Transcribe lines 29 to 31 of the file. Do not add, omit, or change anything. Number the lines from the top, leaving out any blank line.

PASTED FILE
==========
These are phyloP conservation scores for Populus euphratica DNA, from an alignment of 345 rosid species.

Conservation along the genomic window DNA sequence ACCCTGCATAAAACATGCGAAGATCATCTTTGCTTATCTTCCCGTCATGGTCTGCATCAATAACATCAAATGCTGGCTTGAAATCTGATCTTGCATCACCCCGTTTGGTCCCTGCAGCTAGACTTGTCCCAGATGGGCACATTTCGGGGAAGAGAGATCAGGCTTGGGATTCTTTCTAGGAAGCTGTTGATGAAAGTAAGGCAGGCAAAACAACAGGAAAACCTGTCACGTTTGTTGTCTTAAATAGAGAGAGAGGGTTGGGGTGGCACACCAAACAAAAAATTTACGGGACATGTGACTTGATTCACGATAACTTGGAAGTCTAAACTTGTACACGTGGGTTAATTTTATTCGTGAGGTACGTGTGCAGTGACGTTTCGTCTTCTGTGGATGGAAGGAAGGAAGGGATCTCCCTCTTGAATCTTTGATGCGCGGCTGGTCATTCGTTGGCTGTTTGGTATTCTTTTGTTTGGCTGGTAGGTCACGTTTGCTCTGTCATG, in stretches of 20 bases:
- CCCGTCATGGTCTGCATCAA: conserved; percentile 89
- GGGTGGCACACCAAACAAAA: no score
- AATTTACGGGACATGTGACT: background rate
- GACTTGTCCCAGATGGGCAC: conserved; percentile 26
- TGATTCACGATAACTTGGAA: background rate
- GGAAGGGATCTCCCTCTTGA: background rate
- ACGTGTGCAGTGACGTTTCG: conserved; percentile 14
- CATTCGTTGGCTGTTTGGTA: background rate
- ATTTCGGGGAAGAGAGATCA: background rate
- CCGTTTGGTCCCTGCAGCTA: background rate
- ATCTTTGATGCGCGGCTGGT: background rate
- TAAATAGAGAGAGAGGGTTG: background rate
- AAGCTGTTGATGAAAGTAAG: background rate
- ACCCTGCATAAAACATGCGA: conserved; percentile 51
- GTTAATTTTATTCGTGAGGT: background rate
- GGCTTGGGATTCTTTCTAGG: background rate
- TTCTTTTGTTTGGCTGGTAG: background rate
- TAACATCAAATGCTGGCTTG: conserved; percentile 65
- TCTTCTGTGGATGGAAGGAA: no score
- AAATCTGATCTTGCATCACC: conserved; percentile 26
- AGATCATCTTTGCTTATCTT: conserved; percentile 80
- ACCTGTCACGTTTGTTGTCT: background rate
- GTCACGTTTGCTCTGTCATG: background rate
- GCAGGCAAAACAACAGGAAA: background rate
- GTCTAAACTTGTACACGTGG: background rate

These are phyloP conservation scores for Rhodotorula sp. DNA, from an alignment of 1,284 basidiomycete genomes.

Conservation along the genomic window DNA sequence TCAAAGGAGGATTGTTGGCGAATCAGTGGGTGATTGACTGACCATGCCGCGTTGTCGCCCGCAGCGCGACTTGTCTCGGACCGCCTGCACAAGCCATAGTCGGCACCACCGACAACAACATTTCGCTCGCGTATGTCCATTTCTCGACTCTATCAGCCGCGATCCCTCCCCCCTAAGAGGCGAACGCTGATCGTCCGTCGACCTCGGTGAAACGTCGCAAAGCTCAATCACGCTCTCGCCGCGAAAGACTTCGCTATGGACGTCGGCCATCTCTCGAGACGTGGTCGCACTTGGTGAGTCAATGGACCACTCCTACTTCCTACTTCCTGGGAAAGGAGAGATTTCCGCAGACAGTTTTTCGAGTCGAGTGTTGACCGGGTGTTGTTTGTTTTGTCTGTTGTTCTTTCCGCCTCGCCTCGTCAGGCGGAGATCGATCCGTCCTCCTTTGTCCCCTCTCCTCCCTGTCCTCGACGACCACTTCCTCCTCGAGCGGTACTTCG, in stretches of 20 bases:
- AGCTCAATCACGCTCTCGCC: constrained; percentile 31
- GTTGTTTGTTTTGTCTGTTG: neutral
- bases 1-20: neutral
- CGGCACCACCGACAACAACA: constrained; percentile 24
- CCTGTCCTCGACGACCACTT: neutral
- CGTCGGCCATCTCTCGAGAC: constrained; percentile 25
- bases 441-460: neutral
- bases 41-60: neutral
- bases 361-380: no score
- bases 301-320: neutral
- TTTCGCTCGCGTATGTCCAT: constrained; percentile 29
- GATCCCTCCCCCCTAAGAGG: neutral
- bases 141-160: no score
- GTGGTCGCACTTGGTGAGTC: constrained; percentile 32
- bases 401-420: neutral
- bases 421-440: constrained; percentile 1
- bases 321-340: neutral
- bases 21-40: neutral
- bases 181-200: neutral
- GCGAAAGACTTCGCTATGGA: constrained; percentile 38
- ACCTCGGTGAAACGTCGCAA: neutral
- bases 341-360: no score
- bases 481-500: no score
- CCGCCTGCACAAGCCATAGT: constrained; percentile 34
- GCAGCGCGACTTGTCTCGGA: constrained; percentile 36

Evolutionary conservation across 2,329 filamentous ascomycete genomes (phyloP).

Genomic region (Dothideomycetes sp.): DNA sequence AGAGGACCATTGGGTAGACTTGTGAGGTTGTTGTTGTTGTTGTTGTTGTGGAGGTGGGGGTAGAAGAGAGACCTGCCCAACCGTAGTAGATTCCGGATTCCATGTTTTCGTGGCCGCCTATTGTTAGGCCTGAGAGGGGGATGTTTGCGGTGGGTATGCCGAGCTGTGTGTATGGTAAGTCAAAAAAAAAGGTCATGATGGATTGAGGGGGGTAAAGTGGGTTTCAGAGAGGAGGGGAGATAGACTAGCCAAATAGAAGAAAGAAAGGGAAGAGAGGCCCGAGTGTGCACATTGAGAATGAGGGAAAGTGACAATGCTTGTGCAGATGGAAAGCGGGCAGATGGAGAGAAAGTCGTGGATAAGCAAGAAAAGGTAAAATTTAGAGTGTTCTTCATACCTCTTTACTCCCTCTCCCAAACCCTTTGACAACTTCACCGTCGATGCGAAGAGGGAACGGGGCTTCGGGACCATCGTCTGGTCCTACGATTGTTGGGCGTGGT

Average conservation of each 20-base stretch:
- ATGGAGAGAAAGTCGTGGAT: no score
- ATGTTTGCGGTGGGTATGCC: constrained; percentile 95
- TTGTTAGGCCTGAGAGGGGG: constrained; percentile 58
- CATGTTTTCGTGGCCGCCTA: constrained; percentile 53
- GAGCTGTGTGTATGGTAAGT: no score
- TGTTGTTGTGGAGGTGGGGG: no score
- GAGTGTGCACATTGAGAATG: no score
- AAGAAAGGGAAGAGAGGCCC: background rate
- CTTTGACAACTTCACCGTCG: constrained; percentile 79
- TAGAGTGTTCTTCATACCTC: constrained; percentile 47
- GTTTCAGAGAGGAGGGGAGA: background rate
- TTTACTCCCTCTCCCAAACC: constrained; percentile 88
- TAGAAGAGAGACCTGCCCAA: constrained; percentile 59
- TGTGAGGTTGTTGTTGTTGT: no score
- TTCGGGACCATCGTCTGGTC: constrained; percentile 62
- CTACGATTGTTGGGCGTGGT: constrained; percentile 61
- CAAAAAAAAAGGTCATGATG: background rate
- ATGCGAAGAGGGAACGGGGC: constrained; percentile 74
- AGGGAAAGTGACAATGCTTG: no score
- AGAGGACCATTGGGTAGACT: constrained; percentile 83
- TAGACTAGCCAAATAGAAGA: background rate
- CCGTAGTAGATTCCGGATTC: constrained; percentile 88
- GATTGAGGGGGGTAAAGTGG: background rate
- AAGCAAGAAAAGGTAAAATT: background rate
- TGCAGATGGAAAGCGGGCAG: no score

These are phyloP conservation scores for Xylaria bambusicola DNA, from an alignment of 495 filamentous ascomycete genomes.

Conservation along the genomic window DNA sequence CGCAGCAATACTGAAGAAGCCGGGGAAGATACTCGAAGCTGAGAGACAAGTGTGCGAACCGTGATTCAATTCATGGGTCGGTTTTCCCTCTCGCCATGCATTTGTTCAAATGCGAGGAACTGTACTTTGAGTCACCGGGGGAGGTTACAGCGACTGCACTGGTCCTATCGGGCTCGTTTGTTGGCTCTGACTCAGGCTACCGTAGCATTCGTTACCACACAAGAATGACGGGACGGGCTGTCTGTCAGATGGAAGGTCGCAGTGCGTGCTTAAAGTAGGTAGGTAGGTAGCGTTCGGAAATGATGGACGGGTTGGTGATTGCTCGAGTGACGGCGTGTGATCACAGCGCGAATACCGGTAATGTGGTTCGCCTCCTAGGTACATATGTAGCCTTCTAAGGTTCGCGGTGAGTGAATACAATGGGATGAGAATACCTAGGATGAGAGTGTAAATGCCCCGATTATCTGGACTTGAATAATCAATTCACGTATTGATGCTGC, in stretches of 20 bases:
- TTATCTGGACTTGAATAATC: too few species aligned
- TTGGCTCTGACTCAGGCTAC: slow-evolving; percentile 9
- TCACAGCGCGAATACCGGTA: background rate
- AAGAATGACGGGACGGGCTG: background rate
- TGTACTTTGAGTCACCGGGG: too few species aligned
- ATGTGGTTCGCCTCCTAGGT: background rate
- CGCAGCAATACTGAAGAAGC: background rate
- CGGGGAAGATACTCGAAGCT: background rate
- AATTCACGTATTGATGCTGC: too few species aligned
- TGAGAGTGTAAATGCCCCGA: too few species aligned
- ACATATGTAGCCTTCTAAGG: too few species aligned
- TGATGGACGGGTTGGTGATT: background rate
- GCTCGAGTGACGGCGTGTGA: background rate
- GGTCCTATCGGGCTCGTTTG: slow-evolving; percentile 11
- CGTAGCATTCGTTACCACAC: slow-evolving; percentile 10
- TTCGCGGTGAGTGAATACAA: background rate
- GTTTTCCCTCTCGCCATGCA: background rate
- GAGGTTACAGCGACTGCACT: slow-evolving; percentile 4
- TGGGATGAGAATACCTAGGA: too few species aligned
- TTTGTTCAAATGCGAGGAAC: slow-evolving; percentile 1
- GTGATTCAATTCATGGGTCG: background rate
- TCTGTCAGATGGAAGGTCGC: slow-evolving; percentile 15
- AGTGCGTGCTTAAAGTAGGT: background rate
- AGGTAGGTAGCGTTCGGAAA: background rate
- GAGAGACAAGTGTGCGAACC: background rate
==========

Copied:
Conservation along the genomic window DNA sequence TCAAAGGAGGATTGTTGGCGAATCAGTGGGTGATTGACTGACCATGCCGCGTTGTCGCCCGCAGCGCGACTTGTCTCGGACCGCCTGCACAAGCCATAGTCGGCACCACCGACAACAACATTTCGCTCGCGTATGTCCATTTCTCGACTCTATCAGCCGCGATCCCTCCCCCCTAAGAGGCGAACGCTGATCGTCCGTCGACCTCGGTGAAACGTCGCAAAGCTCAATCACGCTCTCGCCGCGAAAGACTTCGCTATGGACGTCGGCCATCTCTCGAGACGTGGTCGCACTTGGTGAGTCAATGGACCACTCCTACTTCCTACTTCCTGGGAAAGGAGAGATTTCCGCAGACAGTTTTTCGAGTCGAGTGTTGACCGGGTGTTGTTTGTTTTGTCTGTTGTTCTTTCCGCCTCGCCTCGTCAGGCGGAGATCGATCCGTCCTCCTTTGTCCCCTCTCCTCCCTGTCCTCGACGACCACTTCCTCCTCGAGCGGTACTTCG, in stretches of 20 bases:
- AGCTCAATCACGCTCTCGCC: constrained; percentile 31
- GTTGTTTGTTTTGTCTGTTG: neutral